Working closely with clients’ compliance, legal and risk teams, we advise on all aspects of financial services regulatory supervision and enforcement, including becoming and remaining authorised or exempt, and related issues of fitness and propriety. These issues are also features of projects we’ve handled relating to governance and HR aspects of the senior managers and certification regime (SMCR).
Our ability to deploy expertise on a pragmatic basis means we’re regularly instructed to handle internal investigations, notifications and other reporting to regulators, including where a business has been subject to, or itself sought to effect, whistleblowing.
Our clients include established institutions and participants, and new entrants to financial services markets. We’ve advised on numerous applications and materials involved in businesses becoming authorised or exempt as appointed representatives. This work includes major projects in consumer and commercial markets, and where businesses intend to be outside the scope of financial services regulation.
Our work in relation to the ‘controllers’ (change in control) regime, includes advising on which entities fall within the regime and on formulating business plans that meet regulators’ requirements. Features of this work are also shared with multiple projects we’ve handled for cross-border business post-Brexit.
Regulatory supervision and enforcement, and related processes on which we advise include ‘risk mitigation programmes’ (RMP), ‘skilled person reports’, and complaints, including ‘root cause analysis’, ‘customer redress’ and Financial Ombudsman Service (FOS) referrals.
Our team was involved in a series of related matters for a multi-jurisdiction insurance group which was accused of providing misinformation on financial reports, returns and notifications. We succeeded in addressing the inconsistent information, and in reassuring the relevant regulators that the client had not caused, nor intended to cause, any misimpression. This included working with overseas counsel in order to avert the commencement of proceedings in a non-UK jurisdiction.
An EU-based payment services provider which was required to undertake an analysis of its multinational customer base of businesses that provided a range of financial services products to UK consumers, including some identified as banned in the UK.
Claims arising from interest-only mortgages have been farmed in volume. Many such claims to date have sought to drive a narrative that interest-only mortgages are an inherently toxic product and brokers were negligent simply for suggesting them. Taylor is a helpful recalibration, focussing instead on what the monies raised by the mortgage product were being used for and whether the client understood the inherent risks.
As you probably know by now, the acronym 'ESG' stands for environmental, social and governance. Although the investment community initially coined the term, it has grown into a larger concept that can be applied more broadly to any business or practice.
To operate lawfully, firms that broker credit to consumers by way of business must be registered with and authorised and regulated by the Financial Conduct Authority (FCA).
In September 2019 Lloyd’s of London “… announced … actions designed to make [its] market a place where everyone can feel safe, valued and respected …” Read about the findings here.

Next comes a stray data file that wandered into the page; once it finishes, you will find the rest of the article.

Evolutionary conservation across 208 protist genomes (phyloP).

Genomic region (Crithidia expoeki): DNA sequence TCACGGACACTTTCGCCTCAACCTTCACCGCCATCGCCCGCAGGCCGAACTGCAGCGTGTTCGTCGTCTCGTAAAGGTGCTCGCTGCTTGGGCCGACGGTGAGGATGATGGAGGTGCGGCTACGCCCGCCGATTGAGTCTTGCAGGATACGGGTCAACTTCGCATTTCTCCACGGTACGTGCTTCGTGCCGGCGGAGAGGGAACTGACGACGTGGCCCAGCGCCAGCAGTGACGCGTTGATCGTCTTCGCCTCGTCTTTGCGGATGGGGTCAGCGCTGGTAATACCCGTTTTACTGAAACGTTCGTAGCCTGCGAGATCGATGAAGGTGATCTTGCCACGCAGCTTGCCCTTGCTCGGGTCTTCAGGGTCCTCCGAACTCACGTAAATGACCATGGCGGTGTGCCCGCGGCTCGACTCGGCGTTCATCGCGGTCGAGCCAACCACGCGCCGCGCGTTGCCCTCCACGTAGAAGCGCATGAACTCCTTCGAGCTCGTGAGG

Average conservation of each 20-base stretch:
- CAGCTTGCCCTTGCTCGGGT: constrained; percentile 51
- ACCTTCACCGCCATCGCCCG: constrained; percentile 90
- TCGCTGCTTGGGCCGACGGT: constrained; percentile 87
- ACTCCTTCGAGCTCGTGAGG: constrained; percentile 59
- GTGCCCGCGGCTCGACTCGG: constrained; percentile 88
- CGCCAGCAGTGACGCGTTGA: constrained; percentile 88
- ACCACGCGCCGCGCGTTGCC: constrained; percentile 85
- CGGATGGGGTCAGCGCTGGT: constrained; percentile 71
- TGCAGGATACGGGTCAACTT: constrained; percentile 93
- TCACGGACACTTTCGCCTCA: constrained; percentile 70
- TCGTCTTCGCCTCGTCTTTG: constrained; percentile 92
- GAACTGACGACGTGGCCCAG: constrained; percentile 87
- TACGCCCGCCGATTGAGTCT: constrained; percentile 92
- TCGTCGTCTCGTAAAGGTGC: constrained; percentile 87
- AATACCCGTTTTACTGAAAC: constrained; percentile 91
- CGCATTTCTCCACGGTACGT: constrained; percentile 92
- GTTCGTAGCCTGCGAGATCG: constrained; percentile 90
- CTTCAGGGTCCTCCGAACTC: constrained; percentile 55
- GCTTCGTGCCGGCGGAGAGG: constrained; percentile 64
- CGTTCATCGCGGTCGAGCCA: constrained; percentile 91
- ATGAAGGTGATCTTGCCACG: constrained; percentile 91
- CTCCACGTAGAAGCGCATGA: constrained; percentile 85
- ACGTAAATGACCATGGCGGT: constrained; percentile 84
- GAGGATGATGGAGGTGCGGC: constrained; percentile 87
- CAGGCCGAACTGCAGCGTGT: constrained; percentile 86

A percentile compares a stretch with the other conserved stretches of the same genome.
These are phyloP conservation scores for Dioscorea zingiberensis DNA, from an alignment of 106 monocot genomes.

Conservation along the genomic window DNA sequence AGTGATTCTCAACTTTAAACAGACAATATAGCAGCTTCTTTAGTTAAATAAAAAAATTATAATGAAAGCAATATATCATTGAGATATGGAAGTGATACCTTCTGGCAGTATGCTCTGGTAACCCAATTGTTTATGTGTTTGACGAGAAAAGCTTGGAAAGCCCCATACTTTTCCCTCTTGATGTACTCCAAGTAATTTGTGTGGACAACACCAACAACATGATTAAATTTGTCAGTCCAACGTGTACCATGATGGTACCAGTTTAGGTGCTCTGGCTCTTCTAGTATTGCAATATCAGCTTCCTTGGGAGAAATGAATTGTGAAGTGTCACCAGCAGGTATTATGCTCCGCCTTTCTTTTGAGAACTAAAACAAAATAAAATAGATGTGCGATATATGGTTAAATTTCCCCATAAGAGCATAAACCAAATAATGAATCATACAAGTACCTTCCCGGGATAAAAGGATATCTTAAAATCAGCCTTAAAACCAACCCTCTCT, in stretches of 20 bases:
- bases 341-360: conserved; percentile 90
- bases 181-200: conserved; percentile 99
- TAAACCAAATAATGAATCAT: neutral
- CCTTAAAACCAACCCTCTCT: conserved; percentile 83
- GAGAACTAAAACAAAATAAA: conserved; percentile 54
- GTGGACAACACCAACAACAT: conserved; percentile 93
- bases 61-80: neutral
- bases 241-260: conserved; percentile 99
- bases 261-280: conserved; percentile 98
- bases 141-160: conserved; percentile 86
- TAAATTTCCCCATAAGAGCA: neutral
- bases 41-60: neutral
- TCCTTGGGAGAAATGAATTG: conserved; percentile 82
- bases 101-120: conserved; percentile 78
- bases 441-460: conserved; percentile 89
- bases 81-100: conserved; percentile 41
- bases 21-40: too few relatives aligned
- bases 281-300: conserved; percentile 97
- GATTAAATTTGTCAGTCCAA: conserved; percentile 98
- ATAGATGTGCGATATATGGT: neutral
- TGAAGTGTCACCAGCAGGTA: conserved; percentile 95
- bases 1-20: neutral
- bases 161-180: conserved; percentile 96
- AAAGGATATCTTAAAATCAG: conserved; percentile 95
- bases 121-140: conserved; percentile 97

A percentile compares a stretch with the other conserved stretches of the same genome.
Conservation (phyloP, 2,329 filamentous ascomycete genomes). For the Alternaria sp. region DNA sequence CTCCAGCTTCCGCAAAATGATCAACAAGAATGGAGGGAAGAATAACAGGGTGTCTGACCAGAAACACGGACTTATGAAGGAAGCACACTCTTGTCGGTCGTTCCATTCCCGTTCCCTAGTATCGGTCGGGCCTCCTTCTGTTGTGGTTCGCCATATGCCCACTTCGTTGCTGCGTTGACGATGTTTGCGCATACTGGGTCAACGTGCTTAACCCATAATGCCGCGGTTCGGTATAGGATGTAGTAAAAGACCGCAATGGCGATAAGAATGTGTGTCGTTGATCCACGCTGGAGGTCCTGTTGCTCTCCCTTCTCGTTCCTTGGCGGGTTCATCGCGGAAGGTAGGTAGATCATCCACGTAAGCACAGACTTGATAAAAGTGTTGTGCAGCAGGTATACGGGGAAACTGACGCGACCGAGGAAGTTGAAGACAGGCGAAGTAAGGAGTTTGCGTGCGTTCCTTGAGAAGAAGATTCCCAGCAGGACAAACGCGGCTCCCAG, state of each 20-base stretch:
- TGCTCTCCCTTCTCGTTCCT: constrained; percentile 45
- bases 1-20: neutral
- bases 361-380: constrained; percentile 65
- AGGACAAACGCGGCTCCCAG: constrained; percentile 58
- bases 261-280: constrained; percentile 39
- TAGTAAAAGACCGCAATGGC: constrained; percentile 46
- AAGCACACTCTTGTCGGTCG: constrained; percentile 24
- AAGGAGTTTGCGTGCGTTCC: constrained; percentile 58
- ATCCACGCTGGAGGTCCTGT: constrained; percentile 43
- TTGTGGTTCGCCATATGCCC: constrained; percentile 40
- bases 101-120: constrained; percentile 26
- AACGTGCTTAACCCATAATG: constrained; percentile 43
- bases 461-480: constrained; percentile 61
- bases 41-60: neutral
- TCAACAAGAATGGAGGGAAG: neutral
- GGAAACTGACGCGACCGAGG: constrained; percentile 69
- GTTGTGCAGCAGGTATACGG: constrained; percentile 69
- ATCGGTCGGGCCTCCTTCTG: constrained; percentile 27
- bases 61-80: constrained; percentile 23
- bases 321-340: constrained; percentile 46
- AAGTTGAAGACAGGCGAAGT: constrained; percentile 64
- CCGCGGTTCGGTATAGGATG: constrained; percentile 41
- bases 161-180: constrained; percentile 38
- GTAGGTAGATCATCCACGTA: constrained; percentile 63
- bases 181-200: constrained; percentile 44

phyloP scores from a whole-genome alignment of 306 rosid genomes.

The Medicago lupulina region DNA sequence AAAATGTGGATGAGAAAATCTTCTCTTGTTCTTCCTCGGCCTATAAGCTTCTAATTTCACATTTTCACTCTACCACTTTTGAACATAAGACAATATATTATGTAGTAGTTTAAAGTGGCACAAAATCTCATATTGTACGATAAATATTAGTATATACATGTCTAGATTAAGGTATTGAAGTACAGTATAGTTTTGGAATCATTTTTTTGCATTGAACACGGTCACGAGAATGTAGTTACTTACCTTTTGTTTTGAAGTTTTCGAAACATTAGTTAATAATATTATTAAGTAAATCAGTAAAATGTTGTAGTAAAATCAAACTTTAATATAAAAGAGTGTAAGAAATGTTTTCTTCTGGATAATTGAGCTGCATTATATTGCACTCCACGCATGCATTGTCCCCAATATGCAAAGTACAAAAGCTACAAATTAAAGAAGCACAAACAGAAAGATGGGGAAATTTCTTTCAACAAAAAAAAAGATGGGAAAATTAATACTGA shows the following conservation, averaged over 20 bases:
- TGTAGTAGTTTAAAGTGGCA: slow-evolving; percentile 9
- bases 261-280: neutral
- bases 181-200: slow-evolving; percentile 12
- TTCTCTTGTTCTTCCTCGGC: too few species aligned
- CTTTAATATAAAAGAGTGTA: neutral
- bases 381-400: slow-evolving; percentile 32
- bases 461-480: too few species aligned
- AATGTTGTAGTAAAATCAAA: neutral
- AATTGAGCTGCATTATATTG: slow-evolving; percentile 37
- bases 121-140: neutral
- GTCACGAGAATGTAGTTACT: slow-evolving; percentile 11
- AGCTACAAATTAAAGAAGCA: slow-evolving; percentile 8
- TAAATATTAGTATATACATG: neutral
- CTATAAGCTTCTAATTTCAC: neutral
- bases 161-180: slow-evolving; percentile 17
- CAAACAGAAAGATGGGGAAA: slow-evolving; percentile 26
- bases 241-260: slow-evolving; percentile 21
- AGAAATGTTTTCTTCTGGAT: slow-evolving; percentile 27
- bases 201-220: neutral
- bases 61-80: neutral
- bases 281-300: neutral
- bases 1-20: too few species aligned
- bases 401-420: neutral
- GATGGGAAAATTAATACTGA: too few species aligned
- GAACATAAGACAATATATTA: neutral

Browne Jacobson has advised BGF and the shareholders of long-standing client TCL Group on the sale of the TCL business to idverde Group.
This article addresses the regulatory issues around Lloyd’s’ evidence of inappropriate personal behaviour (sexual discrimination / harassment, and alcohol / substance abuse).
The aim of the newsletter is to provide our clients and contacts across the financial services market with quarterly updates and insights on topical legal and regulatory issues.
Following an “explosion” in online promotions for high yield investment opportunities, the FCA says a “strong case” could be made for regulating how investment products are marketed to retail investors.
Companies should undertake a comprehensive review and audit to identify those products and legacy contracts that are LIBOR-linked and carry out an in-depth risk assessment of discontinuation. Where possible, companies should look at appointing an individual to oversee the programme.
This series of articles explores the extent to which the general insurance (“GI”) market has recently become a primary target of regulators’ activities, or is merely the ‘collateral’ victim of banking regulation.
On 5 May 2019 BEIS (the Department for Business, Energy & Industrial Strategy) published a consultation on options to enhance the role of Companies House and increase the transparency of UK corporate entities.
The UK general insurance market has for some time now been experiencing significant regulatory scrutiny, even pressure. There has been particular focus on the intermediation that procures customers' agreements with insurers, and the influence of intermediation on claims.
Despite all of the media attention around Brexit, very little is being said about the effect of Brexit on the accounting and financial reporting requirements for businesses operating cross-border.
Browne Jacobson has appointed Peter Allen as Partner to its Manchester office, as it continues to grow its North West corporate practice.
Momentum is gathering in the call to take a tougher approach to how large businesses tackle modern slavery issues in their supply chains.